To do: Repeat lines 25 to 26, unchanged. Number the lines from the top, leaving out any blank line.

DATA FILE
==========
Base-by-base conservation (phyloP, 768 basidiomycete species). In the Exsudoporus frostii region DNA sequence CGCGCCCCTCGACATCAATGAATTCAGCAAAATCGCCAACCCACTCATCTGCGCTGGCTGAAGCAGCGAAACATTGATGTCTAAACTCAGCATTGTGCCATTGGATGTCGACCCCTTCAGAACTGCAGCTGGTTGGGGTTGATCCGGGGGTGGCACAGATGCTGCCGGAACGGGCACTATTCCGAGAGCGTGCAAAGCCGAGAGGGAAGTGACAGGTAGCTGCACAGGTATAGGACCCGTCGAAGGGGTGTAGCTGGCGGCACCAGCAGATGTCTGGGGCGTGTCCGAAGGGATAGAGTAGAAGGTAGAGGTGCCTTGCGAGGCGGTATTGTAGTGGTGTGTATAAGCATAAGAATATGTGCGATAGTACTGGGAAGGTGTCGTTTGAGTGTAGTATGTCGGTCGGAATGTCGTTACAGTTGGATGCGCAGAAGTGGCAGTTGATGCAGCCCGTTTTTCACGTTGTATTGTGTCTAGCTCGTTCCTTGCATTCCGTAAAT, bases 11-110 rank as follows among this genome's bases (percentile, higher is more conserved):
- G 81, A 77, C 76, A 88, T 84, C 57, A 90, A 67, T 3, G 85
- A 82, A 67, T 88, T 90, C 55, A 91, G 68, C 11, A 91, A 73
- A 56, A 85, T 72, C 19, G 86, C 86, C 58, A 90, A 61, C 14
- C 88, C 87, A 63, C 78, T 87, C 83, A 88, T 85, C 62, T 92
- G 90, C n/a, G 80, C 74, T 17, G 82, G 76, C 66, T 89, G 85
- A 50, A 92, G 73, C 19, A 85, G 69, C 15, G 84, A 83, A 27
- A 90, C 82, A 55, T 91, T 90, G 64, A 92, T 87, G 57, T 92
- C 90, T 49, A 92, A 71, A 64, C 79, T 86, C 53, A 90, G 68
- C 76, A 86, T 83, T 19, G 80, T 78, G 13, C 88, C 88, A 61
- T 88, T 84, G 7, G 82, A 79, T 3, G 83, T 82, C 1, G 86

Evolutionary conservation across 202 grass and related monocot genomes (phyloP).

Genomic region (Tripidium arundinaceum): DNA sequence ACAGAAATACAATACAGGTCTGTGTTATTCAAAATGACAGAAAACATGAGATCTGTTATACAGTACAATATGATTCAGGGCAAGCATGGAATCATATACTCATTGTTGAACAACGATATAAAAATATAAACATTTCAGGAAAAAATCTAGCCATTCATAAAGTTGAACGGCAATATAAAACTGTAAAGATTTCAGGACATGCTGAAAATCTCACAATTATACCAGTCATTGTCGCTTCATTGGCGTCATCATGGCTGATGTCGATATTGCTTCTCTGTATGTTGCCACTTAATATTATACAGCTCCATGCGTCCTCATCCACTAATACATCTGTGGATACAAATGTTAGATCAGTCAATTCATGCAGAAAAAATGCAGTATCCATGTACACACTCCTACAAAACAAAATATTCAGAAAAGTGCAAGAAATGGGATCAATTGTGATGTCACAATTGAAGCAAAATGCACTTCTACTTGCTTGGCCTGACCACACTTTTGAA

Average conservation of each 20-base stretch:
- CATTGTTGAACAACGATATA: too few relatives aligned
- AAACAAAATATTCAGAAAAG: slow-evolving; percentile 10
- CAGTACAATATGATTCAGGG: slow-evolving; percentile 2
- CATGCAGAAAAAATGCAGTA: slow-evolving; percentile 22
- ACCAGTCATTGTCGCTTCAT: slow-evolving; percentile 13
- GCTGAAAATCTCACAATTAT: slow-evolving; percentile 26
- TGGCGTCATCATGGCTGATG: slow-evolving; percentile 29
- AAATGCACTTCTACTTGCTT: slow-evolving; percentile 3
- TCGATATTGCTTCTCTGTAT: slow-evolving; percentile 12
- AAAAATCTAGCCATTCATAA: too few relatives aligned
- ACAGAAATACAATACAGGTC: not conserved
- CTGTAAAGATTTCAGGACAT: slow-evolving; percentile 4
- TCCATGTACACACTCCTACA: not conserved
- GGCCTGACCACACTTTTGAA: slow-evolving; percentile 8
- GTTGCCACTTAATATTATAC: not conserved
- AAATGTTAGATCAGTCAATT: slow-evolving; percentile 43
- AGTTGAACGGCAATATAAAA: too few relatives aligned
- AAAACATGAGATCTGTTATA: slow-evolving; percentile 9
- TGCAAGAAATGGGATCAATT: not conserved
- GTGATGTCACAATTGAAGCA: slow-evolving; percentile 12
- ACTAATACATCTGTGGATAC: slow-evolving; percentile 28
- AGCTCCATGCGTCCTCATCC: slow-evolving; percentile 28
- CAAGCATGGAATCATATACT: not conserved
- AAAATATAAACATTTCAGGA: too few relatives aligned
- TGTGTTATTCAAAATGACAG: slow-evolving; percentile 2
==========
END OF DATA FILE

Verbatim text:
- ACAGAAATACAATACAGGTC: not conserved
- CTGTAAAGATTTCAGGACAT: slow-evolving; percentile 4